What is your mission for the Custody?
My mission is to collaborate with pilgrims, but part of my mission is also to help them directly from Washington, from the Convent of the Custody there.
They asked me to return to the Holy Land to work in English communications and to teach English to some students.

What is behind your mission and spiritual life?
One of the things that most attracted to being a friar was the Franciscan way of living the Gospel. It is important to have an active ministry that brings the Word to people wherever they are.
Another aspect is that of community. Often we are so busy with our work that we do not have time to come together to pray. But the community dimension is the one that gives [the friars] energy: we are a fraternity on a mission.

How do you relate your being a Franciscan and your life here?
There is no other place in the world where the reality of the incarnation is more alive than here. Taking pilgrims from one place to another or working on the Custody’s communication helps to make Jesus’ presence visible. Working in the Custody is very important to show that Jesus is present in the world. This is an aspect of my Franciscan life that I can live out better here. When we are in a sanctuary, Br. Stéphane says during prayers, “Father, we pray HERE where Jesus was…”. I try to do the same thing with the pilgrims, and this way we can truly feel the presence of the incarnate Jesus. This is an important dimension of Franciscan life.

Has living here changed your relationship with religion?
Yes, undoubtedly so. Often the Gospel stories take place where we go, where we celebrate, where we sleep, etc. They take place in at particular times and in particular places, but everyone experiences Jesus’ incarnation through their own culture and in the place where they live. And yet we have the opportunity to go where it all took place.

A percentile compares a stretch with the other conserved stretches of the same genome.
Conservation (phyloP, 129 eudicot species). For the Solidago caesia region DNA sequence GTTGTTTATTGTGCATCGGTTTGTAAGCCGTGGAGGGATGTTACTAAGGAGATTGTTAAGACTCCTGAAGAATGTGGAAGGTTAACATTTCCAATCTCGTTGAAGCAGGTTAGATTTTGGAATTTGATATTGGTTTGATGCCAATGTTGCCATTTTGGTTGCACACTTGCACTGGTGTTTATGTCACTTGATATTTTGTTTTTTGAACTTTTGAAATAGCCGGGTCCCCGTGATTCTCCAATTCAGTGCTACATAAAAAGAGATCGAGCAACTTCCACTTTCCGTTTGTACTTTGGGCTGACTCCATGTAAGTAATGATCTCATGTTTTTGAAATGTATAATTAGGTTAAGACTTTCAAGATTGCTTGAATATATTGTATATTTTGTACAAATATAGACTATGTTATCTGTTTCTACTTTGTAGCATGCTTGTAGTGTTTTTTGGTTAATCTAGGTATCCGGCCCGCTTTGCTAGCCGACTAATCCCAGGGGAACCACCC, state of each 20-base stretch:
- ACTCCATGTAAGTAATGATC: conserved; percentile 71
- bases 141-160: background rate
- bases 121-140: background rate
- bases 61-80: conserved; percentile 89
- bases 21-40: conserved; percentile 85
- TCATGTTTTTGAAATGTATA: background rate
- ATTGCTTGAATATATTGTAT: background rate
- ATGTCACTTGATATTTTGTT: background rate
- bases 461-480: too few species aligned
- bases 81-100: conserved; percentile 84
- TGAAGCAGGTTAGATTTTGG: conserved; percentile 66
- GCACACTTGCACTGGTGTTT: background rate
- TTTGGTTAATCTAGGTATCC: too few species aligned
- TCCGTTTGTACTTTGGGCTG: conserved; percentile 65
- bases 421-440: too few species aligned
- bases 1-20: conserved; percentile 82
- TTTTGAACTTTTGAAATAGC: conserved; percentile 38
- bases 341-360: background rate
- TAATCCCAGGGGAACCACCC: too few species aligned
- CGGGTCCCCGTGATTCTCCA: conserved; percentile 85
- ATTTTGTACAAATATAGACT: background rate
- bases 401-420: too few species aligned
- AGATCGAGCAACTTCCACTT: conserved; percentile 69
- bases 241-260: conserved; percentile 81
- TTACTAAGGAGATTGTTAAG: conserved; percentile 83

One of the things I really like about the Holy Land is that this place is a mix of cultures.

What are the obstacles that you are facing today in your mission as a friar in Jerusalem?
I struggle a bit with the language. There are so many different languages here and in order to be understood, we speak Italian, but it is difficult for me to learn this language. Outside of the Custody, English is very important but Italian is the working language inside the Custody. One of my goals is thus to improve [my knowledge of] this language, so as to better participate in the life of the Custody.
In any case, being surrounded by all of these cultures, in this environment, is also a beautiful thing. It’s a challenge, but challenges help people grow. My ministry here, however, is with English speakers.

Would you have a message for a young man who is in a time of discernment [trying] to understand if he has a vocation?
My message is to be open to the way in which God speaks to our hearts, to be open to what God does, to listen to and look to God and other people. God has a plan for each one of us and wants to make us happy.

N.S. – B.G.